Editors in scholarly publishing

From guiding journal policy and making decisions on manuscripts, to correcting text and facilitating print and online publication, editors support authors at almost every stage of the publication process. How can the same title encompass so many different roles and responsibilities?

Editor definition

The proliferation of the word ‘editor’ in publishing contexts can be confusing, as it has several different meanings. Generally, there are two types of editor: those who collect or curate material to create a coherent whole; and those who correct or modify material for publication. In other words, those who work on articles before acceptance and those who work on them after acceptance.

A Journal Editor is an example of the former definition: he or she collects material by inviting or commissioning manuscripts from authors, and curates it by making editorial decisions on its suitability for publication. This includes the Editor-in-Chief and any Associate Editors who are involved in editorial decision-making. Of course, Journal Editors have many more responsibilities, but they are perhaps best known for their role in ensuring that a journal has a sufficient number of high-quality manuscripts for timely publication.

Commissioning Editors and Acquisition Editors concentrate on increasing the number of commissioned articles in a journal. They collect material by inviting manuscripts from suitable authors according to the journal’s requirements, and curate it by ensuring that the content meets the journal’s (and community’s) standards. Guest Editors, who are usually recruited for short periods to work on specific projects such as special issues, perform similar tasks.

Beyond the editorial advice that they might offer to authors on their manuscripts, this first type of editor is now rarely (if ever) involved in the actual preparation of manuscripts for publication. That task falls to the second type of editor: those who correct or modify material before it is published.

Even prior to manuscript submission, authors may choose to send their work to a Language Editor. Because a manuscript that is difficult to understand will be almost impossible to assess, it is in authors’ best interests to ensure that their manuscripts are in the best shape before they undergo peer review. Few authors are trained to write scientific manuscripts, and many write in a non-native language. The services offered by Language Editors vary, but they tend to focus on spelling, grammar, punctuation, syntax and word usage and may even include ongoing editing advice for authors.

Authors needing more support with their writing may turn to a Developmental Editor, who analyses the overall structure and logic of a manuscript, offering in-depth substantive editing.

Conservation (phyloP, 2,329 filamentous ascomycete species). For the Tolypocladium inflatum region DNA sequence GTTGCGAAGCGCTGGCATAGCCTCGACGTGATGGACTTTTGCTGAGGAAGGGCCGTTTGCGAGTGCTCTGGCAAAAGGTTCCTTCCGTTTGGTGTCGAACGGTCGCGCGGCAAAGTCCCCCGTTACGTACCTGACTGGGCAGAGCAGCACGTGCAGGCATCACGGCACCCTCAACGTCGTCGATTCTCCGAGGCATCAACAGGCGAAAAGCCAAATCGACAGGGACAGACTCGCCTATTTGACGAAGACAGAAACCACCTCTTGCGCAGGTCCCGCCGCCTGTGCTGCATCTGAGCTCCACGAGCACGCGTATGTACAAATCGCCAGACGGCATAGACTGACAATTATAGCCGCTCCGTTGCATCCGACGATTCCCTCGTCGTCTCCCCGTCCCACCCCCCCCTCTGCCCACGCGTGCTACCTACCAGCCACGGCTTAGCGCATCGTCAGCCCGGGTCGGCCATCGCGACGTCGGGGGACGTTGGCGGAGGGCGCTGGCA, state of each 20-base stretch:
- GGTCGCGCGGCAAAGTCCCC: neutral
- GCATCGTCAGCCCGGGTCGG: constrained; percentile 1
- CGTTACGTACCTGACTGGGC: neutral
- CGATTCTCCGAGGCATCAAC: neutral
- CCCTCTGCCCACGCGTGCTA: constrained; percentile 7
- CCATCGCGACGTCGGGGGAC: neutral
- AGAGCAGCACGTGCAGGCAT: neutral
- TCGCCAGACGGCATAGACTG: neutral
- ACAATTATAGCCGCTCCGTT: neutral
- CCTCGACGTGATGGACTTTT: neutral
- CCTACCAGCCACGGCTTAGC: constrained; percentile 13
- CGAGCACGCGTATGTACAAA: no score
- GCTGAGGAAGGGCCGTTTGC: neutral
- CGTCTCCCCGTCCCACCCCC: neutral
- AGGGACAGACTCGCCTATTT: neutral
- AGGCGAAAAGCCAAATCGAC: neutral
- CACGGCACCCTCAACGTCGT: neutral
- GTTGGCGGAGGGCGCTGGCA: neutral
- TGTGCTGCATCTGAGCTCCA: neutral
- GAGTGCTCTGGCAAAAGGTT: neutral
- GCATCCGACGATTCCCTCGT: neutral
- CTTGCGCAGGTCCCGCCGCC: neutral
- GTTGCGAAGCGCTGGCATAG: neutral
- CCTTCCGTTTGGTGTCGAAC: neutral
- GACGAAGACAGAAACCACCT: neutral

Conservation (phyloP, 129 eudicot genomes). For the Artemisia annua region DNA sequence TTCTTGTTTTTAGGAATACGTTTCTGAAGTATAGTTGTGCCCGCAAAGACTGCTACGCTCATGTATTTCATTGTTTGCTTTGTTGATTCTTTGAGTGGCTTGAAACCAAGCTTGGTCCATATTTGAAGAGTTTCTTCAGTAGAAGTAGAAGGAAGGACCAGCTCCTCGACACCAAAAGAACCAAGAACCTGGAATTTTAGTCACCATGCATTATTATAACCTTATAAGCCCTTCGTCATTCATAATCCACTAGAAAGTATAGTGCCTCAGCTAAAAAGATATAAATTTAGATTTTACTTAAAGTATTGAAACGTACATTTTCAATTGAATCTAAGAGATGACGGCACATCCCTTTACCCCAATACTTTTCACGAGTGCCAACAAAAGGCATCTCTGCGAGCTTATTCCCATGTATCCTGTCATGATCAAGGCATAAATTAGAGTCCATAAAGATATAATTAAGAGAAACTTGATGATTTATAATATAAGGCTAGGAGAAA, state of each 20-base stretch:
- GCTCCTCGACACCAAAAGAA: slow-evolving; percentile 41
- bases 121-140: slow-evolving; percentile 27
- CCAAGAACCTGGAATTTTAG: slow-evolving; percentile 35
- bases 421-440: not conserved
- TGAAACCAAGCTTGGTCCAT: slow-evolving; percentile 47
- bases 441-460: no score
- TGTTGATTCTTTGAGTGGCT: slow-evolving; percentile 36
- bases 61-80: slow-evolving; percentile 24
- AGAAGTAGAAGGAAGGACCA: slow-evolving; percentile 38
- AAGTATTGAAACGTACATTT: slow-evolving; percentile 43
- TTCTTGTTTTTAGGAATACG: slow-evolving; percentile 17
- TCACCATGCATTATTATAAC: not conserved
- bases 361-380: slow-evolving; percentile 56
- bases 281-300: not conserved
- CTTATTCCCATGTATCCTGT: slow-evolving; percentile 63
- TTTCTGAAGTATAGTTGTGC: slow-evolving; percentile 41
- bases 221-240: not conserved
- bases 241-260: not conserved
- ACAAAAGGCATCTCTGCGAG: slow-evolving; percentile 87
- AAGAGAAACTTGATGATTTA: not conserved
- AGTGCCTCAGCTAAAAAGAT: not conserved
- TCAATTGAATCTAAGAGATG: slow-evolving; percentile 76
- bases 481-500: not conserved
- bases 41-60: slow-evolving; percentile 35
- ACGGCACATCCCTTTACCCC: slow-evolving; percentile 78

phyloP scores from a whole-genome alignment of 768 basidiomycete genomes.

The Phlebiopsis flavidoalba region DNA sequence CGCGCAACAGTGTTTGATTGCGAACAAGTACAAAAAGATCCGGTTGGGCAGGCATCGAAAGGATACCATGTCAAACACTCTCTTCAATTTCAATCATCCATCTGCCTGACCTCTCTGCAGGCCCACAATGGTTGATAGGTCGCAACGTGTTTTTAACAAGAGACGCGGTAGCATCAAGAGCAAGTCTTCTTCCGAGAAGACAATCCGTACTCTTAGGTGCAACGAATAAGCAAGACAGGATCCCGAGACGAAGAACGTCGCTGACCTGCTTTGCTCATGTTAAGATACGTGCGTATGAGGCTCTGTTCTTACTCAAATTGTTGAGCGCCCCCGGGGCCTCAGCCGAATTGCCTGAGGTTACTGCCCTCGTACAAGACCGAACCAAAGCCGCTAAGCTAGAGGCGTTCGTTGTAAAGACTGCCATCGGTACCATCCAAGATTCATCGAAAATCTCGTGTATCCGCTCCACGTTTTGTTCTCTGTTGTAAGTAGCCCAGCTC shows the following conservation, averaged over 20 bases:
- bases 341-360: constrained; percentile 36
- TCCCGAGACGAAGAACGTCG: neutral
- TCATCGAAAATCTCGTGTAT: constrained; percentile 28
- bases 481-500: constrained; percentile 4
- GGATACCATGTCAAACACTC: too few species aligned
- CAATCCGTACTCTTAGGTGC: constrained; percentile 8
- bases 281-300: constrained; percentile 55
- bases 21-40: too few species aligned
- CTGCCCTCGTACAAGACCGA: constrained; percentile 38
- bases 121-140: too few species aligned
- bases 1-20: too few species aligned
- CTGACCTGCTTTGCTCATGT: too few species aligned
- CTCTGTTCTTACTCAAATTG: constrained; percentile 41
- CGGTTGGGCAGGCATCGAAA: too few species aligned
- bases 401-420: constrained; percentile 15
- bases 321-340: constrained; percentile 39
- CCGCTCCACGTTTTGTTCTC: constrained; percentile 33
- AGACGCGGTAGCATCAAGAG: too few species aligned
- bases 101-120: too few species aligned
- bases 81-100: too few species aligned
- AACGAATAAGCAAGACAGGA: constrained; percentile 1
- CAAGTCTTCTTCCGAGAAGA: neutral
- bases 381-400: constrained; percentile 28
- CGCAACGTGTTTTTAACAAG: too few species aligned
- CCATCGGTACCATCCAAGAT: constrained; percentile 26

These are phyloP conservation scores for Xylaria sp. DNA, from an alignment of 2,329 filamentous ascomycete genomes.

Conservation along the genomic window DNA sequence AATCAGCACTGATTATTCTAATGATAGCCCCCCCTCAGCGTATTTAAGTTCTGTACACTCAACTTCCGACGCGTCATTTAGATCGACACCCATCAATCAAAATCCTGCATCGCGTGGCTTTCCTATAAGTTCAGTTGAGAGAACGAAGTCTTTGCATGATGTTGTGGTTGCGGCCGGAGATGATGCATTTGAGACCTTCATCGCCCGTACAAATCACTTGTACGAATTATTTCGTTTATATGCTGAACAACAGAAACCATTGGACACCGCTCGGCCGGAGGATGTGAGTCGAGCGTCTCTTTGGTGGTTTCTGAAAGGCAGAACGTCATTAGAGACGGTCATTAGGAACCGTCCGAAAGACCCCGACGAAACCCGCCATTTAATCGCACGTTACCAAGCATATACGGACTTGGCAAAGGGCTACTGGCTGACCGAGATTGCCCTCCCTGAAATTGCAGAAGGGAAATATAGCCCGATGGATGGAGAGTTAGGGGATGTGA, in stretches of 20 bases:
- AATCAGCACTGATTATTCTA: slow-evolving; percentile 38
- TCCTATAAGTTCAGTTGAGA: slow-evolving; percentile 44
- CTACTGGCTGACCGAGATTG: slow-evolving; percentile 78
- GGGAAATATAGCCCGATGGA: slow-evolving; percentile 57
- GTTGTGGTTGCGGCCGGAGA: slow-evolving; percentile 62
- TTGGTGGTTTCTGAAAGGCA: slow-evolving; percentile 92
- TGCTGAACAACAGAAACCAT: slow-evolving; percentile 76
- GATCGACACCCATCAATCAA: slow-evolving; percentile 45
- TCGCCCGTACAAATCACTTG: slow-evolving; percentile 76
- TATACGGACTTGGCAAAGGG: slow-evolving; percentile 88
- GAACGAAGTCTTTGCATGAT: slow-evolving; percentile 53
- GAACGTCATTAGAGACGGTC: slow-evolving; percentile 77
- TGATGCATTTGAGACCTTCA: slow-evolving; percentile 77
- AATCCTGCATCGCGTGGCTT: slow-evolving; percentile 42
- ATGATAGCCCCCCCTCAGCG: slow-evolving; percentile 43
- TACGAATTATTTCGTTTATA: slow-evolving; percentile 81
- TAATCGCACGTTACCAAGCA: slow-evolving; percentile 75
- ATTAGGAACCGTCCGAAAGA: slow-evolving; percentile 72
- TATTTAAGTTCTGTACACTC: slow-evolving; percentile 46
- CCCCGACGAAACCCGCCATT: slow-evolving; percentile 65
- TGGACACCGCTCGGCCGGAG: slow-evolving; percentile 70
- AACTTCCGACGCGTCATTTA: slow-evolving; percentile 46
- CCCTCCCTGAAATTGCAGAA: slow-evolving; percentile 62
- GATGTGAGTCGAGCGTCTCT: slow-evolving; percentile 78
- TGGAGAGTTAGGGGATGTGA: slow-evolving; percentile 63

Once a manuscript has been accepted, many journals rely on a Copy Editor to ensure that it conforms to house style – such as whether the journal uses US or British spelling, and what reference format is preferred. Automatic editing software can perform much of this document clean-up and formatting without the need for manual intervention, but copy editors may still be used if additional editing – such as ensuring that the text is clear and consistent and contains no errors in grammar or spelling – is required. The extent of a copy editor’s changes depends on the quality of the manuscript and the expectations of the journal. Some journals may skip this step entirely, relying instead on authors to ensure that their manuscripts meet the journal’s requirements.

Journals catering to a niche audience may use additional editors such as a Technical Editor or Statistical Editor to ensure that complex topics are described accurately and at the right level of complexity for readers.

Other editors can’t be as easily categorised into one of the two types described here. For example, the publishing staff member responsible for managing the process from acceptance to publication – including copy editing by in-house or external editors – is usually called the Production Editor. Other management roles with little to no direct involvement in actual editing are the Managing Editor and the Executive Editor. These position descriptions vary between publishers, but tend to be senior members of staff who oversee all aspects of journal publication. Although they aren’t usually directly involved in collecting or curating material for publication, Managing Editors and Executive Editors enable the Journal Editors to carry out those tasks.

Several publishers rely on a Publishing Editor to perform some of the tasks described here; in some cases, they are responsible for acquisitions, whereas other publishers may use the same title to describe employees who are involved in peer review, manuscript editing and proofing. An Assistant Editor may have a similarly broad range of – often entry-level – responsibilities.

All this means that in the course of taking their manuscript from preparation through to submission and eventual publication, an author may encounter as many as four or five different editors, with several more working behind the scenes. Despite their different roles and responsibilities, the editors each have a discrete skills set and carry out an important part of the publishing process.

Author: Caroline Hadley